The study was aimed at establishing the relationships between people walking on footways and crossing a road and the land-use and household characteristics of the area near the road. It discusses the choice and characteristics of the area with information on transport facilities, employment, shopping, education and population. Data collection and use of interviewers are described. The findings suggest that the shops have the most effect on pedestrian activity and then the public transport system links. Questionnaire response counts are given in table form with brief explanations, followed by cross tabulations of trip purpose by sex, age and time, and it is concluded that pedestrian activity is related to various measurable aspects of the land-use configuration. Alternative approaches to the study are suggested, concluding that the data base needed to be larger, so that multi-variate analysis could be undertaken. Since this is viewed very much as a pilot, other studies are suggested in different areas paying attention to different land-uses. Appendices with the questionnaire, planning data, and variables and detailed analysis are included. /TRRL/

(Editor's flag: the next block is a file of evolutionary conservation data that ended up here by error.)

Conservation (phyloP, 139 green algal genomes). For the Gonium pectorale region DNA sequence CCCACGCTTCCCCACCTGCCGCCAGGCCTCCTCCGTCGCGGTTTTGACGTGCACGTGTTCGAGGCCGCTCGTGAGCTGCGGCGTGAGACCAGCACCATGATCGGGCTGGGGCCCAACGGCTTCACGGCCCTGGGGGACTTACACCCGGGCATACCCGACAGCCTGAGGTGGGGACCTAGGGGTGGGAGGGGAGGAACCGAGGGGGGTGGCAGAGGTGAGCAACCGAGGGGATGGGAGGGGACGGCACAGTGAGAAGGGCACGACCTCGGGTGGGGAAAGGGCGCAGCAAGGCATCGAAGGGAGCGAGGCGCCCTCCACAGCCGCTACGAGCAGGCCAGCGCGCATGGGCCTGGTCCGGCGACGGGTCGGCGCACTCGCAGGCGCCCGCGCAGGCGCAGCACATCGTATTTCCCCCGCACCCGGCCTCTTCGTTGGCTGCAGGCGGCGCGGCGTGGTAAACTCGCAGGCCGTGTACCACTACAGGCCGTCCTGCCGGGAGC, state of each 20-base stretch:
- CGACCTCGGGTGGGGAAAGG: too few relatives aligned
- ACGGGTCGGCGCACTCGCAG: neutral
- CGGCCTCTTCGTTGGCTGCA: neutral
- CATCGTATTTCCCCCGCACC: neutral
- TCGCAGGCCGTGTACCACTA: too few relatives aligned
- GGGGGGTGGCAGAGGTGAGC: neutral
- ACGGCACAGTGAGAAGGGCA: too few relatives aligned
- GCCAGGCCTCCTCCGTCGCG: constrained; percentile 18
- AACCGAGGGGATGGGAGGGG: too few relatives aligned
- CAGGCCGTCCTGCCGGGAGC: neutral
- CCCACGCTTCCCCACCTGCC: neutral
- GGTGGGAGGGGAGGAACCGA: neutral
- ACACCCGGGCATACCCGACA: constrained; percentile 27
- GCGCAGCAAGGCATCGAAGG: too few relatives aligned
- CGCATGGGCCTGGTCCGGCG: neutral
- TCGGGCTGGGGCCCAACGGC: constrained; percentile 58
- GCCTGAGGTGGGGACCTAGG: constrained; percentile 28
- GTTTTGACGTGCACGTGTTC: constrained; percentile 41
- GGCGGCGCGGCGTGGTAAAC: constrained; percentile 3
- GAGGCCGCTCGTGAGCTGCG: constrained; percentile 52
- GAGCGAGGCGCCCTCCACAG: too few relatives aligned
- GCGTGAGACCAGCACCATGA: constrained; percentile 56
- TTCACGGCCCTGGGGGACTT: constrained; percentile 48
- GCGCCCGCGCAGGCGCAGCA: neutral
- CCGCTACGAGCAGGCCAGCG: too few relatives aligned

• Corporate Authors:

    Department of the Environment, England

    Transport and Environmental Studies, 39 King Street
    London,   England 
  • Authors:
    • Bentham, G
    • Cafruny, S
    • Mellor, H
  • Publication Date: 1974-9

Media Info

  • Features: Figures; Photos; References; Tables;
  • Pagination: 41 p.

Subject/Index Terms

Filing Info

  • Accession Number: 00097953
  • Record Type: Publication
  • Source Agency: Transport and Road Research Laboratory (TRRL)
  • Report/Paper Numbers: R&D Rept.
  • Files: ITRD, TRIS
  • Created Date: Oct 18 1975 12:00AM